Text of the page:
Mr. Thompson works with our solicitors to create a detailed will that outlines his wishes for the distribution of his assets. The will includes provisions for his spouse, children, and grandchildren, as well as charitable donations to causes he supports.

Establishing Trusts

To protect his family business and investment properties, Mr. Thompson establishes several trusts:

  1. Family Trust: A discretionary trust is set up to hold the family business and investment properties, providing asset protection and tax efficiency. The trust allows for flexible distributions to beneficiaries based on their needs and circumstances.
  2. Education Trust: An accumulation and maintenance trust is created to fund the education and maintenance of Mr. Thompson’s grandchildren, ensuring they have the resources to pursue higher education.

Tax Planning

Our team of solicitors works with tax advisors to develop strategies to minimise inheritance tax and other tax liabilities. This includes utilising available reliefs and exemptions, such as business property relief and annual gift allowances.

Lasting Power of Attorney

Mr. Thompson appoints his spouse and a trusted family friend as attorneys under a lasting power of attorney, ensuring that his financial and personal affairs will be managed if he becomes incapacitated.

Regular Review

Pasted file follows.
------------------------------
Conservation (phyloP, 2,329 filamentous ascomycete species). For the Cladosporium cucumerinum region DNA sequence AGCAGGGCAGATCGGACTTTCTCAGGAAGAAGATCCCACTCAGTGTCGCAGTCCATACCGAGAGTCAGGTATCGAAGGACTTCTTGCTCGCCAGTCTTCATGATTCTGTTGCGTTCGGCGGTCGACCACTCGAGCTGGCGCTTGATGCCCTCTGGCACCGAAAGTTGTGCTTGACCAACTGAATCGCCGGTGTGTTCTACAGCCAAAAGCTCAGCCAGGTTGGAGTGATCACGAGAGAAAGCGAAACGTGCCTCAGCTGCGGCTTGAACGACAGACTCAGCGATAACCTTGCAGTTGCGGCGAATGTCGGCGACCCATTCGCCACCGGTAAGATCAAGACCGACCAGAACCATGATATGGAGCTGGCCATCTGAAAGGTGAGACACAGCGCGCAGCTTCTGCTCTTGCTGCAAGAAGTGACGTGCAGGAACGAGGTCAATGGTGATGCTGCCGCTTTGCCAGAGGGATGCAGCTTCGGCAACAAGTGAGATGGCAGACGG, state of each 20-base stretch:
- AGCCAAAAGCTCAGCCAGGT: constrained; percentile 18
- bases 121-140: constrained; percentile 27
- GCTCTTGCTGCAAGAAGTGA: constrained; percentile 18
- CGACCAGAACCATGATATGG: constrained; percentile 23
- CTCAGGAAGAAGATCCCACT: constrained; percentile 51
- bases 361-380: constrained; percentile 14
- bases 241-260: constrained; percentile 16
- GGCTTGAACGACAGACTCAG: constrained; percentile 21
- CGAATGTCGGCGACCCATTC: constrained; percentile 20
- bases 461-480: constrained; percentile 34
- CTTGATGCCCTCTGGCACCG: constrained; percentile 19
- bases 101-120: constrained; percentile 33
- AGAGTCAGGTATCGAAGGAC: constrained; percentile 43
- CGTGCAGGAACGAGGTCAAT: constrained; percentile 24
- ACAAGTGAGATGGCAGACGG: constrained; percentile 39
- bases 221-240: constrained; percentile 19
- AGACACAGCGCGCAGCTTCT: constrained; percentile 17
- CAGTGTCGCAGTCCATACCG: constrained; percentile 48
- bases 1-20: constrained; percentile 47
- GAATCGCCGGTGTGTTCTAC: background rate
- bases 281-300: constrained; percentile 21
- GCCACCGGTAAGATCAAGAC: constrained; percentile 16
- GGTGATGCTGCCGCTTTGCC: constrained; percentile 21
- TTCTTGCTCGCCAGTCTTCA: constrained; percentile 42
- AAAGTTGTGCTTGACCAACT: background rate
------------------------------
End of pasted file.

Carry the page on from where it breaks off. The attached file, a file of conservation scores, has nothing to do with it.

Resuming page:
We establish a schedule for regular review of Mr. Thompson’s estate plan to ensure that it remains up-to-date and reflects any changes in his circumstances, such as the birth of additional grandchildren or changes in tax laws.


Estate and trust planning are essential elements of effective wealth management and succession planning. They provide several advantages, including asset protection, tax efficiency, and the ability to support loved ones in a controlled and adaptable manner. However, dealing with the complexities of estates and trusts requires expert legal advice and careful planning.

At DLS Solicitors, our goal is to offer comprehensive legal support and guidance in all matters related to estates and trusts. Our experienced team of solicitors can help with creating wills, establishing trusts, managing estates, and designing customised estate plans that align with your unique needs and objectives. Leveraging our profound understanding of property law, tax regulations, and fiduciary duties, we strive to offer practical and effective solutions that safeguard and preserve your wealth for future generations.

Estates and Trusts FAQ'S

An estate comprises all the assets and liabilities a person leaves behind at their death. This includes property, money, investments, and personal belongings.

A trust is a legal arrangement where one person (the settlor) transfers assets to another person or entity (the trustee) to hold and manage for the benefit of third parties (the beneficiaries).